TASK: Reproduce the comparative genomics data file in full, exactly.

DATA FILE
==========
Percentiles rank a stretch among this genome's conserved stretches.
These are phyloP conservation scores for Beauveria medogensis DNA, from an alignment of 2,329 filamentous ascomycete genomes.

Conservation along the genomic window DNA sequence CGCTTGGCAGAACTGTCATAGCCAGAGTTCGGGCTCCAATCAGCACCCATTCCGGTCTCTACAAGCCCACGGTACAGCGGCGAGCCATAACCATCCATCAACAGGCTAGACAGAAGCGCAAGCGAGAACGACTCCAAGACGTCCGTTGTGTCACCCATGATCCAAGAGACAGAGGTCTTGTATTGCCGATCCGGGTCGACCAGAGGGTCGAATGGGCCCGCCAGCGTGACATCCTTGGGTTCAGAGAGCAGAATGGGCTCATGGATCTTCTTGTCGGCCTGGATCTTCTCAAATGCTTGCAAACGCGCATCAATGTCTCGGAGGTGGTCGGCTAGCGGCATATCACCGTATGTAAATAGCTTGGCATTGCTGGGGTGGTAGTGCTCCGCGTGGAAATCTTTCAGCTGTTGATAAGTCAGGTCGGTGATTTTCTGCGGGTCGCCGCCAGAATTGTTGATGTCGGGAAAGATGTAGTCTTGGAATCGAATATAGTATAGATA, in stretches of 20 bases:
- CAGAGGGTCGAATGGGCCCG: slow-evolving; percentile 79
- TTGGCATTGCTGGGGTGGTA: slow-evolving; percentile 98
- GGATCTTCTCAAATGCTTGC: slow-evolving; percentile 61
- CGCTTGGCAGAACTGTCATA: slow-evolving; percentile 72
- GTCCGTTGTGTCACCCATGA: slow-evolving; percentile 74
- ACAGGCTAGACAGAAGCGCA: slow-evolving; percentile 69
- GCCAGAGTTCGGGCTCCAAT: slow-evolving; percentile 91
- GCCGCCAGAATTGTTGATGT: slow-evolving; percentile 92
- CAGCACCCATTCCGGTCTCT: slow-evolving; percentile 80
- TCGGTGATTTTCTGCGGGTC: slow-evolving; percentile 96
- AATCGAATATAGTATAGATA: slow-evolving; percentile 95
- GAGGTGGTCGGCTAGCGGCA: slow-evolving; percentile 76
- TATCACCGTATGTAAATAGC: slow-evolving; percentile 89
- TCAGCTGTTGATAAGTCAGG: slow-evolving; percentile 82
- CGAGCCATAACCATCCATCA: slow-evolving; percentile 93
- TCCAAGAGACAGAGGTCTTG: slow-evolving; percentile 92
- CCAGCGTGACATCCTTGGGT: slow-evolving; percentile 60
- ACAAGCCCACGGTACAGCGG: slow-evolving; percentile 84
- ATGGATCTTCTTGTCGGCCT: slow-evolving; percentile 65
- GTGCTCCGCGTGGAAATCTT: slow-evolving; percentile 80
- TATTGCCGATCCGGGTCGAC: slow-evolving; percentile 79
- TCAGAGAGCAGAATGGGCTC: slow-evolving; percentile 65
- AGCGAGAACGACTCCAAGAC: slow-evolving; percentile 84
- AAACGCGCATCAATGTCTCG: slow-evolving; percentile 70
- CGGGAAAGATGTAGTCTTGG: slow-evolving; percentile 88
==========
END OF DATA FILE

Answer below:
Percentiles rank a stretch among this genome's conserved stretches.
These are phyloP conservation scores for Beauveria medogensis DNA, from an alignment of 2,329 filamentous ascomycete genomes.

Conservation along the genomic window DNA sequence CGCTTGGCAGAACTGTCATAGCCAGAGTTCGGGCTCCAATCAGCACCCATTCCGGTCTCTACAAGCCCACGGTACAGCGGCGAGCCATAACCATCCATCAACAGGCTAGACAGAAGCGCAAGCGAGAACGACTCCAAGACGTCCGTTGTGTCACCCATGATCCAAGAGACAGAGGTCTTGTATTGCCGATCCGGGTCGACCAGAGGGTCGAATGGGCCCGCCAGCGTGACATCCTTGGGTTCAGAGAGCAGAATGGGCTCATGGATCTTCTTGTCGGCCTGGATCTTCTCAAATGCTTGCAAACGCGCATCAATGTCTCGGAGGTGGTCGGCTAGCGGCATATCACCGTATGTAAATAGCTTGGCATTGCTGGGGTGGTAGTGCTCCGCGTGGAAATCTTTCAGCTGTTGATAAGTCAGGTCGGTGATTTTCTGCGGGTCGCCGCCAGAATTGTTGATGTCGGGAAAGATGTAGTCTTGGAATCGAATATAGTATAGATA, in stretches of 20 bases:
- CAGAGGGTCGAATGGGCCCG: slow-evolving; percentile 79
- TTGGCATTGCTGGGGTGGTA: slow-evolving; percentile 98
- GGATCTTCTCAAATGCTTGC: slow-evolving; percentile 61
- CGCTTGGCAGAACTGTCATA: slow-evolving; percentile 72
- GTCCGTTGTGTCACCCATGA: slow-evolving; percentile 74
- ACAGGCTAGACAGAAGCGCA: slow-evolving; percentile 69
- GCCAGAGTTCGGGCTCCAAT: slow-evolving; percentile 91
- GCCGCCAGAATTGTTGATGT: slow-evolving; percentile 92
- CAGCACCCATTCCGGTCTCT: slow-evolving; percentile 80
- TCGGTGATTTTCTGCGGGTC: slow-evolving; percentile 96
- AATCGAATATAGTATAGATA: slow-evolving; percentile 95
- GAGGTGGTCGGCTAGCGGCA: slow-evolving; percentile 76
- TATCACCGTATGTAAATAGC: slow-evolving; percentile 89
- TCAGCTGTTGATAAGTCAGG: slow-evolving; percentile 82
- CGAGCCATAACCATCCATCA: slow-evolving; percentile 93
- TCCAAGAGACAGAGGTCTTG: slow-evolving; percentile 92
- CCAGCGTGACATCCTTGGGT: slow-evolving; percentile 60
- ACAAGCCCACGGTACAGCGG: slow-evolving; percentile 84
- ATGGATCTTCTTGTCGGCCT: slow-evolving; percentile 65
- GTGCTCCGCGTGGAAATCTT: slow-evolving; percentile 80
- TATTGCCGATCCGGGTCGAC: slow-evolving; percentile 79
- TCAGAGAGCAGAATGGGCTC: slow-evolving; percentile 65
- AGCGAGAACGACTCCAAGAC: slow-evolving; percentile 84
- AAACGCGCATCAATGTCTCG: slow-evolving; percentile 70
- CGGGAAAGATGTAGTCTTGG: slow-evolving; percentile 88